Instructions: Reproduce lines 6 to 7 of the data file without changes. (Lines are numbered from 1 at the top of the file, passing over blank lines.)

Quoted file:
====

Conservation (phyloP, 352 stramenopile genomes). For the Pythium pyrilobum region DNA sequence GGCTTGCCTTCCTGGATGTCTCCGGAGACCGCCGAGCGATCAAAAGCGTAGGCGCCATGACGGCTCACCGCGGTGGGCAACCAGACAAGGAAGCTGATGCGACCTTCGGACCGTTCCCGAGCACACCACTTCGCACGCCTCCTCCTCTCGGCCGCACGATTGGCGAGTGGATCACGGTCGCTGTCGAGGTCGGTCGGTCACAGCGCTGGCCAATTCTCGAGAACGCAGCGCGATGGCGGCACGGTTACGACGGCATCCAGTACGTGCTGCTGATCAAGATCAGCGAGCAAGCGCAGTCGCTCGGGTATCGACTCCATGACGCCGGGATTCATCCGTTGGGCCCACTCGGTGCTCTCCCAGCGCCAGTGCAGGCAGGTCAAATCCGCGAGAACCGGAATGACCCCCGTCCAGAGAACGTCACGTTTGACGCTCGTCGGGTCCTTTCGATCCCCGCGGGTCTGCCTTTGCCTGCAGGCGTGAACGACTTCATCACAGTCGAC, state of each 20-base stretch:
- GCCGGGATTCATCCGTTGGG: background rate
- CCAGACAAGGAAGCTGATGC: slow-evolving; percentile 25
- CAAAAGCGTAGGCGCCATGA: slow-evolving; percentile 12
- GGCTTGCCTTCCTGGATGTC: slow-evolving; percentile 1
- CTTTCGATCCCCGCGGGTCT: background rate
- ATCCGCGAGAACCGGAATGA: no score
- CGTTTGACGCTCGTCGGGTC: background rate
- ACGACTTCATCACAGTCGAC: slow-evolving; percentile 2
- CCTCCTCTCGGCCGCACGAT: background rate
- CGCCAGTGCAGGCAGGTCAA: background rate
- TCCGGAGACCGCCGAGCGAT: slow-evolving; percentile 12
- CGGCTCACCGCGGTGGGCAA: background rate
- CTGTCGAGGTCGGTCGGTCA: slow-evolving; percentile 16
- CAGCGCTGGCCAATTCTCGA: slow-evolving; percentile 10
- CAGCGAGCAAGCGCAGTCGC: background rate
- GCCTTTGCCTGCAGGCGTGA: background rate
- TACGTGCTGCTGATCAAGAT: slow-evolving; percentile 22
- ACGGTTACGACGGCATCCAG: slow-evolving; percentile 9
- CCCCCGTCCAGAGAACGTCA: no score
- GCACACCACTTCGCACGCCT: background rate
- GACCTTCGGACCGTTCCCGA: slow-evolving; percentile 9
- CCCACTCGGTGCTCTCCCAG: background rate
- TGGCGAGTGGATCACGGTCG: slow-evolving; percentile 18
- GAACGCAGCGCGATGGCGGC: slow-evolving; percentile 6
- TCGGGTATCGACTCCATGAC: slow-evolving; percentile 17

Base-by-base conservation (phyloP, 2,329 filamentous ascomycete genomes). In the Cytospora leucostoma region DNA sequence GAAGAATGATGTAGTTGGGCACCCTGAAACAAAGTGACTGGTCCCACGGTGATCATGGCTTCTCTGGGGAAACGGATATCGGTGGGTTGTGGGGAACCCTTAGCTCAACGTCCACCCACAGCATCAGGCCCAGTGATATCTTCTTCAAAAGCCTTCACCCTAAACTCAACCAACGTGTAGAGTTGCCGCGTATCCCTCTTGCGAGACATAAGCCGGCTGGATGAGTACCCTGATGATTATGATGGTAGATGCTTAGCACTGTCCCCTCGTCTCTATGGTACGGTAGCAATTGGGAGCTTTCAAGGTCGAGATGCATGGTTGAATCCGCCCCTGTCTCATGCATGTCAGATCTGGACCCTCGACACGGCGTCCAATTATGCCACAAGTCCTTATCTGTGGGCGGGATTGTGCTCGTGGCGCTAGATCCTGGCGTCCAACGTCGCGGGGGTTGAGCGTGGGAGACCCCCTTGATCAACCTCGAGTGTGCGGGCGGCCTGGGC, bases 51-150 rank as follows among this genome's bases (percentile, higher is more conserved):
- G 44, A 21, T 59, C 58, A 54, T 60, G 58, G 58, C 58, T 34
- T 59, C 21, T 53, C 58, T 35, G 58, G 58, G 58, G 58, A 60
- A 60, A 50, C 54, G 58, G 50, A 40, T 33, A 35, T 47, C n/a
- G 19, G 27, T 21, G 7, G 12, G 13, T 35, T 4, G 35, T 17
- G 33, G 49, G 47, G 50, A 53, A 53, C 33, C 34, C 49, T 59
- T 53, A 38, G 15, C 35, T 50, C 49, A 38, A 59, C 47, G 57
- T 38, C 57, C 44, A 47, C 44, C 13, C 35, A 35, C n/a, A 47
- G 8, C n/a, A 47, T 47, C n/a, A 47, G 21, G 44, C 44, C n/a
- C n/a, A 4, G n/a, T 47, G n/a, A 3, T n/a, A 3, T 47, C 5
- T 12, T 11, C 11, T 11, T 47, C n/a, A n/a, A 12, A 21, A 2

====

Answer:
- CTTTCGATCCCCGCGGGTCT: background rate
- ATCCGCGAGAACCGGAATGA: no score